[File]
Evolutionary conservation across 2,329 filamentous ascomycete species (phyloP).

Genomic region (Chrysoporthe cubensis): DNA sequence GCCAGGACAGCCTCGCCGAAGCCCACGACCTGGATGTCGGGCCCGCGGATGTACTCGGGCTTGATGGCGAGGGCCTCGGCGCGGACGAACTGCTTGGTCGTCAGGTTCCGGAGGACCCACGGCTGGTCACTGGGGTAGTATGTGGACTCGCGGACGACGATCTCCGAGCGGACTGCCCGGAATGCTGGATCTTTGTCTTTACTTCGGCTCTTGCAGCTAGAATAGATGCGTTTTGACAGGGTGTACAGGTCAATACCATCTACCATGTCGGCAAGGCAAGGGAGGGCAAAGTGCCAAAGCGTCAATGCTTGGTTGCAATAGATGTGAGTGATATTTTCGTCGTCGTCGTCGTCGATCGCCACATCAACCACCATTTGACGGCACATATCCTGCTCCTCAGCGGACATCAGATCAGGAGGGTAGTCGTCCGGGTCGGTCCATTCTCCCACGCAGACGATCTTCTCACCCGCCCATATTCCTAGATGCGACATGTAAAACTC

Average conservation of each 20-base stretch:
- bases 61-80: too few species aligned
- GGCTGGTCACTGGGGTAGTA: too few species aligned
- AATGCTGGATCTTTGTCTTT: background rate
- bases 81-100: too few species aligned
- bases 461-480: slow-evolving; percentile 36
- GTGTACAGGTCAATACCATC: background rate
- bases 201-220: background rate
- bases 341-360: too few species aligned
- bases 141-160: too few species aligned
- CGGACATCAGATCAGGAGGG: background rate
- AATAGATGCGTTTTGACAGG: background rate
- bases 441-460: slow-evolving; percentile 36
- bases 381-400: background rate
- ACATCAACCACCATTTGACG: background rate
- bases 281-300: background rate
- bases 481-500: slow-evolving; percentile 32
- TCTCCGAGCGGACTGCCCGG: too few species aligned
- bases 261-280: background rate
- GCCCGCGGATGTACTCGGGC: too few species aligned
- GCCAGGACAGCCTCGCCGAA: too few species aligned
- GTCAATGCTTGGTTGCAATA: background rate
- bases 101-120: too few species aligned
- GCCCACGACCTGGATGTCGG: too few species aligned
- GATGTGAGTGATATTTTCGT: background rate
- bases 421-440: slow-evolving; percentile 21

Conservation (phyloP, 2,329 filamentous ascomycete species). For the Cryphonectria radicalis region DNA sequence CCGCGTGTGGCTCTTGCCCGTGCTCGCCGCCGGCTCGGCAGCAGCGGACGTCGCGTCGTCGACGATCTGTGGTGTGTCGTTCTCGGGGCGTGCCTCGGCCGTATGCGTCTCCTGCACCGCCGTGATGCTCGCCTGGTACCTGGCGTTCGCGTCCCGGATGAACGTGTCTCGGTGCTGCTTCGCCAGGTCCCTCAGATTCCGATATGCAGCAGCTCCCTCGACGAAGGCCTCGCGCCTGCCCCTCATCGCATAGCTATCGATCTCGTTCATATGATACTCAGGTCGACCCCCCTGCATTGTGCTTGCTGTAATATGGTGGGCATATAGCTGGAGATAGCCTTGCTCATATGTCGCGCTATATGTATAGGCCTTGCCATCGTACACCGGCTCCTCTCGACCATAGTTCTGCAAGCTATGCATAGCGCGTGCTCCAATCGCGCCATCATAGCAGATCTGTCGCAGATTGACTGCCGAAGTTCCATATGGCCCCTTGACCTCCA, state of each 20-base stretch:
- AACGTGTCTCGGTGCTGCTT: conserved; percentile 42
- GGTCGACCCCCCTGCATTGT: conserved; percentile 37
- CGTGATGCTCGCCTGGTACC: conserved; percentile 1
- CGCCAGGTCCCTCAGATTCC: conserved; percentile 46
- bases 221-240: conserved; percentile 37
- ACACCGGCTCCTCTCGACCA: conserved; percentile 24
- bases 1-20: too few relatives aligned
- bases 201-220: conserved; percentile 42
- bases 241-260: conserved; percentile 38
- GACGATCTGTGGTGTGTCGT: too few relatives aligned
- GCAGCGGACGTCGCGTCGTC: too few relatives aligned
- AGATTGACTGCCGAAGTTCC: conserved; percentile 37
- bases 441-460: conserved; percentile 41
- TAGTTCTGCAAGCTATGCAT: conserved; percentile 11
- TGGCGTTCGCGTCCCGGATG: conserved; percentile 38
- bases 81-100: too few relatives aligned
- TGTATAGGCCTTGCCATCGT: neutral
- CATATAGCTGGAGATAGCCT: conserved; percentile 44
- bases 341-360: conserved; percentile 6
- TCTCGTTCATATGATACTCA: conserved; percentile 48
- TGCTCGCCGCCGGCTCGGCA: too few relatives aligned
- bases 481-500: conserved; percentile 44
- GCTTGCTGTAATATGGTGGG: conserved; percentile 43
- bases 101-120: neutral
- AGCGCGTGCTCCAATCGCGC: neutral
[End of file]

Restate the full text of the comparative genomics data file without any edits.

Evolutionary conservation across 2,329 filamentous ascomycete species (phyloP).

Genomic region (Chrysoporthe cubensis): DNA sequence GCCAGGACAGCCTCGCCGAAGCCCACGACCTGGATGTCGGGCCCGCGGATGTACTCGGGCTTGATGGCGAGGGCCTCGGCGCGGACGAACTGCTTGGTCGTCAGGTTCCGGAGGACCCACGGCTGGTCACTGGGGTAGTATGTGGACTCGCGGACGACGATCTCCGAGCGGACTGCCCGGAATGCTGGATCTTTGTCTTTACTTCGGCTCTTGCAGCTAGAATAGATGCGTTTTGACAGGGTGTACAGGTCAATACCATCTACCATGTCGGCAAGGCAAGGGAGGGCAAAGTGCCAAAGCGTCAATGCTTGGTTGCAATAGATGTGAGTGATATTTTCGTCGTCGTCGTCGTCGATCGCCACATCAACCACCATTTGACGGCACATATCCTGCTCCTCAGCGGACATCAGATCAGGAGGGTAGTCGTCCGGGTCGGTCCATTCTCCCACGCAGACGATCTTCTCACCCGCCCATATTCCTAGATGCGACATGTAAAACTC

Average conservation of each 20-base stretch:
- bases 61-80: too few species aligned
- GGCTGGTCACTGGGGTAGTA: too few species aligned
- AATGCTGGATCTTTGTCTTT: background rate
- bases 81-100: too few species aligned
- bases 461-480: slow-evolving; percentile 36
- GTGTACAGGTCAATACCATC: background rate
- bases 201-220: background rate
- bases 341-360: too few species aligned
- bases 141-160: too few species aligned
- CGGACATCAGATCAGGAGGG: background rate
- AATAGATGCGTTTTGACAGG: background rate
- bases 441-460: slow-evolving; percentile 36
- bases 381-400: background rate
- ACATCAACCACCATTTGACG: background rate
- bases 281-300: background rate
- bases 481-500: slow-evolving; percentile 32
- TCTCCGAGCGGACTGCCCGG: too few species aligned
- bases 261-280: background rate
- GCCCGCGGATGTACTCGGGC: too few species aligned
- GCCAGGACAGCCTCGCCGAA: too few species aligned
- GTCAATGCTTGGTTGCAATA: background rate
- bases 101-120: too few species aligned
- GCCCACGACCTGGATGTCGG: too few species aligned
- GATGTGAGTGATATTTTCGT: background rate
- bases 421-440: slow-evolving; percentile 21

Conservation (phyloP, 2,329 filamentous ascomycete species). For the Cryphonectria radicalis region DNA sequence CCGCGTGTGGCTCTTGCCCGTGCTCGCCGCCGGCTCGGCAGCAGCGGACGTCGCGTCGTCGACGATCTGTGGTGTGTCGTTCTCGGGGCGTGCCTCGGCCGTATGCGTCTCCTGCACCGCCGTGATGCTCGCCTGGTACCTGGCGTTCGCGTCCCGGATGAACGTGTCTCGGTGCTGCTTCGCCAGGTCCCTCAGATTCCGATATGCAGCAGCTCCCTCGACGAAGGCCTCGCGCCTGCCCCTCATCGCATAGCTATCGATCTCGTTCATATGATACTCAGGTCGACCCCCCTGCATTGTGCTTGCTGTAATATGGTGGGCATATAGCTGGAGATAGCCTTGCTCATATGTCGCGCTATATGTATAGGCCTTGCCATCGTACACCGGCTCCTCTCGACCATAGTTCTGCAAGCTATGCATAGCGCGTGCTCCAATCGCGCCATCATAGCAGATCTGTCGCAGATTGACTGCCGAAGTTCCATATGGCCCCTTGACCTCCA, state of each 20-base stretch:
- AACGTGTCTCGGTGCTGCTT: conserved; percentile 42
- GGTCGACCCCCCTGCATTGT: conserved; percentile 37
- CGTGATGCTCGCCTGGTACC: conserved; percentile 1
- CGCCAGGTCCCTCAGATTCC: conserved; percentile 46
- bases 221-240: conserved; percentile 37
- ACACCGGCTCCTCTCGACCA: conserved; percentile 24
- bases 1-20: too few relatives aligned
- bases 201-220: conserved; percentile 42
- bases 241-260: conserved; percentile 38
- GACGATCTGTGGTGTGTCGT: too few relatives aligned
- GCAGCGGACGTCGCGTCGTC: too few relatives aligned
- AGATTGACTGCCGAAGTTCC: conserved; percentile 37
- bases 441-460: conserved; percentile 41
- TAGTTCTGCAAGCTATGCAT: conserved; percentile 11
- TGGCGTTCGCGTCCCGGATG: conserved; percentile 38
- bases 81-100: too few relatives aligned
- TGTATAGGCCTTGCCATCGT: neutral
- CATATAGCTGGAGATAGCCT: conserved; percentile 44
- bases 341-360: conserved; percentile 6
- TCTCGTTCATATGATACTCA: conserved; percentile 48
- TGCTCGCCGCCGGCTCGGCA: too few relatives aligned
- bases 481-500: conserved; percentile 44
- GCTTGCTGTAATATGGTGGG: conserved; percentile 43
- bases 101-120: neutral
- AGCGCGTGCTCCAATCGCGC: neutral